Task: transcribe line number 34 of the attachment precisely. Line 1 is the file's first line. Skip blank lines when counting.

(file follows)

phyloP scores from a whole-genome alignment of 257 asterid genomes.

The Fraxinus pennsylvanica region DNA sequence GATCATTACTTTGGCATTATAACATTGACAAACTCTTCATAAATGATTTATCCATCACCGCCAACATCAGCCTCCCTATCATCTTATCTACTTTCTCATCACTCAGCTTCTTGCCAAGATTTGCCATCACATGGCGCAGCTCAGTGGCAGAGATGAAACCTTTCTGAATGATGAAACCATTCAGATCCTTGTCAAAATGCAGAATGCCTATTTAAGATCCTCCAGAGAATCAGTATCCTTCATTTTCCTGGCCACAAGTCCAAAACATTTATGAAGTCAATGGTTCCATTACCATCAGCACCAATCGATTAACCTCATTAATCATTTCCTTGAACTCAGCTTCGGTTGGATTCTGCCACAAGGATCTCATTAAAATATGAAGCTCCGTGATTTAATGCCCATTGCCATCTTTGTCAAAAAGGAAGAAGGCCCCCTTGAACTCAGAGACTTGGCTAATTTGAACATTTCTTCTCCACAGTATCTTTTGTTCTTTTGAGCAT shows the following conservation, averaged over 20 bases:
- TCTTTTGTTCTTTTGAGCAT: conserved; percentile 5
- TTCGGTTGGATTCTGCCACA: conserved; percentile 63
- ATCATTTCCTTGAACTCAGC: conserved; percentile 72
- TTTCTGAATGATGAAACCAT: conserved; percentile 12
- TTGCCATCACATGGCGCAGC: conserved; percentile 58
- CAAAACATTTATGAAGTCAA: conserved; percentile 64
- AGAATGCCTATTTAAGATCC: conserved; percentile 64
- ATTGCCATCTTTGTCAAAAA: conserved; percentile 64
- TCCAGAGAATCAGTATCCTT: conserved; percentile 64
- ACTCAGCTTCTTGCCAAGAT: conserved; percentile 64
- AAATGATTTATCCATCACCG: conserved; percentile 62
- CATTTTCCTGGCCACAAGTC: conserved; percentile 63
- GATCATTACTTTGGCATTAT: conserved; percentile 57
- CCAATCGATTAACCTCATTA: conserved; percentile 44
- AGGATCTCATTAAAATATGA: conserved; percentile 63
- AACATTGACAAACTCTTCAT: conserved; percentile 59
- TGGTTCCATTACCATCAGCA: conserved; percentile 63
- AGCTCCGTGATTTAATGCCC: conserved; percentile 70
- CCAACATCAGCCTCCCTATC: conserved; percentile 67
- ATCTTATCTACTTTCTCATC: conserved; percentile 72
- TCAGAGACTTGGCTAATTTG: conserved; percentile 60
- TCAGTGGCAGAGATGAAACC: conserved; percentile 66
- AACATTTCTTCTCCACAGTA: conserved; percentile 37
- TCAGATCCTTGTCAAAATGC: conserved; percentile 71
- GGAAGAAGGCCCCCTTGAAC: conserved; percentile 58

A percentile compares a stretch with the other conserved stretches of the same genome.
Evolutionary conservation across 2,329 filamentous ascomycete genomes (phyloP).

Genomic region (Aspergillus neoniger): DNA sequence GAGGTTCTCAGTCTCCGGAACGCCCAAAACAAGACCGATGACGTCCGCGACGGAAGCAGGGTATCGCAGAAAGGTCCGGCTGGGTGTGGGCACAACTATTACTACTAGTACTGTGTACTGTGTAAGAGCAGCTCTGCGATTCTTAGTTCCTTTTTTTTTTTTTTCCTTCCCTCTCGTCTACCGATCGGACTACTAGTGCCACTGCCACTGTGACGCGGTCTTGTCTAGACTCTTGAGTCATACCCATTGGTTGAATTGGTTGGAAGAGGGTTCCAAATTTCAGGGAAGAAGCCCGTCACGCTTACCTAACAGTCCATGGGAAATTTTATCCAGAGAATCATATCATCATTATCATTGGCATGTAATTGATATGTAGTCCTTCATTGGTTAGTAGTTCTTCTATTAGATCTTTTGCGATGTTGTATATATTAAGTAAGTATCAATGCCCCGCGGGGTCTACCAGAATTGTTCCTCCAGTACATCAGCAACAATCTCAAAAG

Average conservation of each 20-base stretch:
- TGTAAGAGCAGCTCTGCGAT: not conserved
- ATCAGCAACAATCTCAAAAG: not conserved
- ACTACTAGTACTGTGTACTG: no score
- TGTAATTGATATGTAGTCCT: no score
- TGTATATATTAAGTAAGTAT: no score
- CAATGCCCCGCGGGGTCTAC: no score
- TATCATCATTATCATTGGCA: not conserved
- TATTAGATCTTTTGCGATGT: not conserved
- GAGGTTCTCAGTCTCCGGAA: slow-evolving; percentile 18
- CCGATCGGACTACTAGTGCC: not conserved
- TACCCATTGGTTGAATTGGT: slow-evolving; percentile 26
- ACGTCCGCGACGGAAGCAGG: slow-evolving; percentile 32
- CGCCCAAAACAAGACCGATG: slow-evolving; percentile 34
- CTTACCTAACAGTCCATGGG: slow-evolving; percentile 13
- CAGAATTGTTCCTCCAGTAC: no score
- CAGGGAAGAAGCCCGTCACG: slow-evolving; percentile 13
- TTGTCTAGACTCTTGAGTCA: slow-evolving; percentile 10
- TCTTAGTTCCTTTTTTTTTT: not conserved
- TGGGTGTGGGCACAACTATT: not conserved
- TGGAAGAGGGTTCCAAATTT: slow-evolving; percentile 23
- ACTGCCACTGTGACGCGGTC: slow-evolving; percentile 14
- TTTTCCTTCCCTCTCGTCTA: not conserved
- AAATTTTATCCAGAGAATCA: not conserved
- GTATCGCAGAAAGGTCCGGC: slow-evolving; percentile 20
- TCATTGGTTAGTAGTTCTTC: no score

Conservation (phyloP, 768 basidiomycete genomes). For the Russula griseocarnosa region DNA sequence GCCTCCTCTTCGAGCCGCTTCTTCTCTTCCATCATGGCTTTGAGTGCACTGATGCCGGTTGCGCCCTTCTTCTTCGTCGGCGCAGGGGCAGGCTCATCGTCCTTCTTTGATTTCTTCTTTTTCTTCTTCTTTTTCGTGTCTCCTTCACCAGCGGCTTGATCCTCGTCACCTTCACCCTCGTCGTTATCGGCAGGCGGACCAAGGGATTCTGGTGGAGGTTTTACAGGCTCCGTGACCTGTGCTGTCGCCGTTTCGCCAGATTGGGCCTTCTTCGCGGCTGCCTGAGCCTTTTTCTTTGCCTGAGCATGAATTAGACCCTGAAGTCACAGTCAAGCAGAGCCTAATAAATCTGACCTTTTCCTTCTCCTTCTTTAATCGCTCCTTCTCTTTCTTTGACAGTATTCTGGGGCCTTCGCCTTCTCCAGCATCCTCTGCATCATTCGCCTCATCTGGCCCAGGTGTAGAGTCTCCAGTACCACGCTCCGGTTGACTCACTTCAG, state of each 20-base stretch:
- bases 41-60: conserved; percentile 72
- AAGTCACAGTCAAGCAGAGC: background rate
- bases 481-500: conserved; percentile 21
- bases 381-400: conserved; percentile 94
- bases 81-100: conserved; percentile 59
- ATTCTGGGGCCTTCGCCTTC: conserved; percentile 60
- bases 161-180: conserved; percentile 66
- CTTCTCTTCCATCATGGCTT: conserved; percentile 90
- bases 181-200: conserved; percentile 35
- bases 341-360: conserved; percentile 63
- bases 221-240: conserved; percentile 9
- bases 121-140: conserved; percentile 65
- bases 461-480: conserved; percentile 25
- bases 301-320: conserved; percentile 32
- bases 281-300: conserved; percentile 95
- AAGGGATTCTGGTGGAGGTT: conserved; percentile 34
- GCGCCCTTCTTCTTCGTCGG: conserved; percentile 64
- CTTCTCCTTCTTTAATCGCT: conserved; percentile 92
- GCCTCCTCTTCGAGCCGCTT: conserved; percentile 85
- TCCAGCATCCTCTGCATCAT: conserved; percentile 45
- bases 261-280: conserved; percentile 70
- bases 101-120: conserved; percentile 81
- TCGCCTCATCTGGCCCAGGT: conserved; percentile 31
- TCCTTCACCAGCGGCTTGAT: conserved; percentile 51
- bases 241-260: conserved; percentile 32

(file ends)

- ACTACTAGTACTGTGTACTG: no score